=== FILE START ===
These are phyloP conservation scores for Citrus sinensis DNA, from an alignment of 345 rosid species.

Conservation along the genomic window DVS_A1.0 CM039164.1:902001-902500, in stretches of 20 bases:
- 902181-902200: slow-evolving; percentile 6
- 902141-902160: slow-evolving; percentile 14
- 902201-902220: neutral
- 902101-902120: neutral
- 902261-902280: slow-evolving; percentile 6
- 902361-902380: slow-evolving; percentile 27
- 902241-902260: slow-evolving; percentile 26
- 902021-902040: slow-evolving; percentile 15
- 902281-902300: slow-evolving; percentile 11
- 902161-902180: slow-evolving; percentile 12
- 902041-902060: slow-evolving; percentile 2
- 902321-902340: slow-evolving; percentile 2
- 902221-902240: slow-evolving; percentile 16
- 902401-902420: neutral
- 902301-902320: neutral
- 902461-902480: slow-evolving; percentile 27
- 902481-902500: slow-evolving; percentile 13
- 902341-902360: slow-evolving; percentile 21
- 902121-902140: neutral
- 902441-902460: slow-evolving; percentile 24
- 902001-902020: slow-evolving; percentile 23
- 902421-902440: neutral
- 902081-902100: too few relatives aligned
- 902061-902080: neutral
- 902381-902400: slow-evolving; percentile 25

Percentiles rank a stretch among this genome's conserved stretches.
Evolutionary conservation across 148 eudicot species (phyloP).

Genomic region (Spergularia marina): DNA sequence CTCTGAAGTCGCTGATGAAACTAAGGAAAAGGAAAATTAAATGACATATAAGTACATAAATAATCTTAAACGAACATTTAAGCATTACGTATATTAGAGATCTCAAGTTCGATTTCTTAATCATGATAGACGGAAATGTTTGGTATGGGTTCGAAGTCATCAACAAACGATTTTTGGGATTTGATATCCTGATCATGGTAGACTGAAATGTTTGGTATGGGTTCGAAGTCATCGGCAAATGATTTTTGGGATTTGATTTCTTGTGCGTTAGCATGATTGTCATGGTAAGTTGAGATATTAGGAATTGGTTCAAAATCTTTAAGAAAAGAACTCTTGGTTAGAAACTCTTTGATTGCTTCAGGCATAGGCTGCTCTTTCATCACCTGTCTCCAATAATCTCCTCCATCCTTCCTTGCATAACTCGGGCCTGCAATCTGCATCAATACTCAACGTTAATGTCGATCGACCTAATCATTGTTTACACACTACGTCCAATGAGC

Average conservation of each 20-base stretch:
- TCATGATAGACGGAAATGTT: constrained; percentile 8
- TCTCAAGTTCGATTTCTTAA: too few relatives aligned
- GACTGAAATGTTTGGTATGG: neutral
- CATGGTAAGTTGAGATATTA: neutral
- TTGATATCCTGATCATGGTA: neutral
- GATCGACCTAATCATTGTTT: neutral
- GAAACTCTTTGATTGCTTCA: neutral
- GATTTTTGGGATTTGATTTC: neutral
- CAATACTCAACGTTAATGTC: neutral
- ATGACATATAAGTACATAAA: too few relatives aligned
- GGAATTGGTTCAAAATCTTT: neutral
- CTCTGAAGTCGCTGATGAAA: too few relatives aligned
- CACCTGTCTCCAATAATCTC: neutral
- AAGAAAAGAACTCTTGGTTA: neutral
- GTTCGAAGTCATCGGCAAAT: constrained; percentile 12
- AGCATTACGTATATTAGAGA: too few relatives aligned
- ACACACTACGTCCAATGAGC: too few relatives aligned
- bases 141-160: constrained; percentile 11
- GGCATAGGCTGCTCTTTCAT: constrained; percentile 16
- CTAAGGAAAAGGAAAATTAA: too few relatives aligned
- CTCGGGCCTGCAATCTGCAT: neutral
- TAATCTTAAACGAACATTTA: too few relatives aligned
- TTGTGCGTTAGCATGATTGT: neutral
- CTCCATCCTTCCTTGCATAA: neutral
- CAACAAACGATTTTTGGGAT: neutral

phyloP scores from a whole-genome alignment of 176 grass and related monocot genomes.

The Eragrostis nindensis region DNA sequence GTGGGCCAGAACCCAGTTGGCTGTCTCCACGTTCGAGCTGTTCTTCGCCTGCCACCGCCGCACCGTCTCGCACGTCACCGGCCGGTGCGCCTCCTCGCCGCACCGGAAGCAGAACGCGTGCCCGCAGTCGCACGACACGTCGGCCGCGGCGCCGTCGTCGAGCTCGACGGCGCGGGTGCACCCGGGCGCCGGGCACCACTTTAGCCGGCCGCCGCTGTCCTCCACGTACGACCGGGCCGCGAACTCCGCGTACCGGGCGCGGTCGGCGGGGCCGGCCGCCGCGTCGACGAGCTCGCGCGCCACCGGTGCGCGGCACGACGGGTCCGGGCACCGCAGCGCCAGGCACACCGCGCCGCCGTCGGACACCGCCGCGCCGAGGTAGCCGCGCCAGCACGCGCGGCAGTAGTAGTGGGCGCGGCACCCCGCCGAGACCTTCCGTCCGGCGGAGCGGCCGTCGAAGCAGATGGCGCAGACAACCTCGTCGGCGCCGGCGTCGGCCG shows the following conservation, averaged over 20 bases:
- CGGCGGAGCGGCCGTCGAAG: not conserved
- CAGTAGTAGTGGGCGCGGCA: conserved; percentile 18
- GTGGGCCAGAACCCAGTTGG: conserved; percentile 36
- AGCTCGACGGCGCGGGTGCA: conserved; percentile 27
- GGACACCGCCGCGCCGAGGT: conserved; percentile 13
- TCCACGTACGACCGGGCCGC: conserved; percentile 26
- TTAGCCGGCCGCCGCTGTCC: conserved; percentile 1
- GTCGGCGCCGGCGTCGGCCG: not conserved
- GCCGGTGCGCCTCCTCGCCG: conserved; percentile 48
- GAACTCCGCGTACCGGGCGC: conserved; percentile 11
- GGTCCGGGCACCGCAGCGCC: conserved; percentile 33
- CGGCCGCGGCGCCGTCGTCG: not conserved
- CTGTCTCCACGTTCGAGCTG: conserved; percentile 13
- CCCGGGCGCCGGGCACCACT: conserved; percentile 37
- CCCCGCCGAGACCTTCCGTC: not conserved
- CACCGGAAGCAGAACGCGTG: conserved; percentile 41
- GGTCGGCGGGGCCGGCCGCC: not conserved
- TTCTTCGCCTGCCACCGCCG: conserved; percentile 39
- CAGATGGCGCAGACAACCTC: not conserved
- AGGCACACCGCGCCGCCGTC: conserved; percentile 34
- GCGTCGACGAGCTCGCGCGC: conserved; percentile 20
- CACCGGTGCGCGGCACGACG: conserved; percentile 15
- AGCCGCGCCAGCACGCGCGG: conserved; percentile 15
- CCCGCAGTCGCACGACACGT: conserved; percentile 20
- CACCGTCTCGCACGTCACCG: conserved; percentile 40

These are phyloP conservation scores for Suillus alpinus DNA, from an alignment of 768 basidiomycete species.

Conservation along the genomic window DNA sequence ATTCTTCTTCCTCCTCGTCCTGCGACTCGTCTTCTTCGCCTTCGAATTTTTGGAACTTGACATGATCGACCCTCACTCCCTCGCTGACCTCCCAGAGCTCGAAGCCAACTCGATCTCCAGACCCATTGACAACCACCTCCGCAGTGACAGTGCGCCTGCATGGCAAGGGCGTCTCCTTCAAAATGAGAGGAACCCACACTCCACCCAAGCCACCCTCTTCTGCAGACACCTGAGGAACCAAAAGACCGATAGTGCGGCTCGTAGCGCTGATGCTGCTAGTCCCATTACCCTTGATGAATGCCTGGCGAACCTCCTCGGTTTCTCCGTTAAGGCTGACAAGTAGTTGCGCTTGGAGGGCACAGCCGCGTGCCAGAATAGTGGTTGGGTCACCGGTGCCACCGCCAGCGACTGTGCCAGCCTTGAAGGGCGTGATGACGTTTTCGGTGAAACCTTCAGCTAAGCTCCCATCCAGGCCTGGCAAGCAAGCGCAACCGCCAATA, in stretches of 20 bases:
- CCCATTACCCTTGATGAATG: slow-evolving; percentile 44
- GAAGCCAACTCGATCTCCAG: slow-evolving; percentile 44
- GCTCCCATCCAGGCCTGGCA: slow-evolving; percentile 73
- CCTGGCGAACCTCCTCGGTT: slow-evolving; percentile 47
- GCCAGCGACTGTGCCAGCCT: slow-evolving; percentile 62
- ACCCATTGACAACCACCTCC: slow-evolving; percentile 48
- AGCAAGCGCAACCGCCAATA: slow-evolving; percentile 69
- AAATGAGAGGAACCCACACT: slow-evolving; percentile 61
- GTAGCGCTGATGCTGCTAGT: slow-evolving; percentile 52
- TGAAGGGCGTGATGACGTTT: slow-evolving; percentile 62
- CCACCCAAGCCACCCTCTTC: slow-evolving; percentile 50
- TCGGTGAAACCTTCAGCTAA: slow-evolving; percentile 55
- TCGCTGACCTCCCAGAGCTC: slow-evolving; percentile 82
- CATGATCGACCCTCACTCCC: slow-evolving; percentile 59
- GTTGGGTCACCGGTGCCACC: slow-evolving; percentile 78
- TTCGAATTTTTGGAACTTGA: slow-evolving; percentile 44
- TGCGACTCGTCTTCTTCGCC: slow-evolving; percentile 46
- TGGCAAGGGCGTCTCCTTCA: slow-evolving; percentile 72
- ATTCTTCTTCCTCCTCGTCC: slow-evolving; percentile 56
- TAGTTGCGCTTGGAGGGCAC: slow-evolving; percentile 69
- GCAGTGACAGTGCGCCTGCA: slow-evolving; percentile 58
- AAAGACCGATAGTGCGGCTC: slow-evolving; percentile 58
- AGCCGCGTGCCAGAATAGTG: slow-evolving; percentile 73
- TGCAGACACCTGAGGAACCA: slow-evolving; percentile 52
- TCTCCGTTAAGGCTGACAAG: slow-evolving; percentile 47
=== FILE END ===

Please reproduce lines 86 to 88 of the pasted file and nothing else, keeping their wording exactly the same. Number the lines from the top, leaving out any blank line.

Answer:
- CCCATTACCCTTGATGAATG: slow-evolving; percentile 44
- GAAGCCAACTCGATCTCCAG: slow-evolving; percentile 44
- GCTCCCATCCAGGCCTGGCA: slow-evolving; percentile 73